The world is changing fast and to keep up you need local knowledge with global context.
By Alec Hogg
In his seminal work The End Of Power, Moises Naim unpacks how bigger no longer means stronger. Anyone who has read the book will quickly see how evidence of decay in the traditional power equation is all around us. Including in the financial markets.
Take three person short-selling research fund Viceroy, which hastened Steinhoff’s collapse and is attempting to do the same to Capitec Bank. Viceroy’s business model is to find hidden flaws in companies, sell their shares and profit by publicly sharing its findings.
On Tuesday, Viceroy went hunting alongside Israeli tech research firm CTS Labs in a co-ordinated attack on US semiconductor manufacturer AMD. The two small firms, who employ just seven people between them, simultaneously released reports claiming to have “exposed fatal security vulnerabilities” in AMD products.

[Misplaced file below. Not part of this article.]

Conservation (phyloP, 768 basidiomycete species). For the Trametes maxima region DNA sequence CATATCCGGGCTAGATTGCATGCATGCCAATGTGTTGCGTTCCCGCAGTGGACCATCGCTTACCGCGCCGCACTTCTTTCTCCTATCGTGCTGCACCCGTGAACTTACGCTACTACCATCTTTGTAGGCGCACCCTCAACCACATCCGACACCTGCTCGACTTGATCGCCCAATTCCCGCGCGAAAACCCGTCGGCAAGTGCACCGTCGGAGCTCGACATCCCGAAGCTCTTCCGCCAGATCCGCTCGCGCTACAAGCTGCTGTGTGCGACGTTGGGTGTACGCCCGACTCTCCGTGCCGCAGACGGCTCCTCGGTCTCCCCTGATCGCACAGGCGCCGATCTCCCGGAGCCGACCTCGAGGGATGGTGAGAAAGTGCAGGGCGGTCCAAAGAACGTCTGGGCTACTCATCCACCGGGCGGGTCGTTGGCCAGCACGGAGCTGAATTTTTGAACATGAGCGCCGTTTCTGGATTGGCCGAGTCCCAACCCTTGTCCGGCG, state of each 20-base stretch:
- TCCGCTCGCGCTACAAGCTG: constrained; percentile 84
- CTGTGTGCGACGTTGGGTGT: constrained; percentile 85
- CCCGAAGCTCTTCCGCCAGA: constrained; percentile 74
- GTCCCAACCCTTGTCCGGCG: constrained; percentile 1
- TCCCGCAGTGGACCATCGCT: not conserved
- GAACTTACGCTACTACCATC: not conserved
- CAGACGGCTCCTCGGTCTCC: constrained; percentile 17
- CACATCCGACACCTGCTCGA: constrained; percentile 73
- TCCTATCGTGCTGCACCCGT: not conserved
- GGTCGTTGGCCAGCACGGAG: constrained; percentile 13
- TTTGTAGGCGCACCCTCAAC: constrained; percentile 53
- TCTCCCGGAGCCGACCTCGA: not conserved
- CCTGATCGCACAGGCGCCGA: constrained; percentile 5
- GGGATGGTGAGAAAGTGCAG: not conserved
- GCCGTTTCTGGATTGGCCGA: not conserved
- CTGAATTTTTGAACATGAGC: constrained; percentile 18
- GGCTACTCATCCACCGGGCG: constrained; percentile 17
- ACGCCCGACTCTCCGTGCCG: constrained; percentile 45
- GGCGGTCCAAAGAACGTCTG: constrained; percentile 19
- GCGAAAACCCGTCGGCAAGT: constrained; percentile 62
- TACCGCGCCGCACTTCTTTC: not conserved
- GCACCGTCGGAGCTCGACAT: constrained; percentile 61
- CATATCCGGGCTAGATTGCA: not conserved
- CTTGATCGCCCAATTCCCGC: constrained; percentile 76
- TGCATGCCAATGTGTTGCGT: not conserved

AMD’s shares dropped 3%, but recovered after CTS admitted it had given the company just 24 hours (rather than the usual 90 days) to test its allegations, which techies say is an impossible task. It also surfaced that, like Viceroy, CTS stands to profit from a falling AMD share price, raising questions about its motives.
However, even sober industry voices like Wired magazine caution, although the allegations have not been properly assessed, its readers should dump the AMD chips as “it’s not worth letting doubts about the messenger get in the way of the message.” It’s a strange, strange world we live in, Master Jack.
Cyril Ramaphosa: The Audio Biography
Listen to the story of Cyril Ramaphosa's rise to presidential power, narrated by our very own Alec Hogg.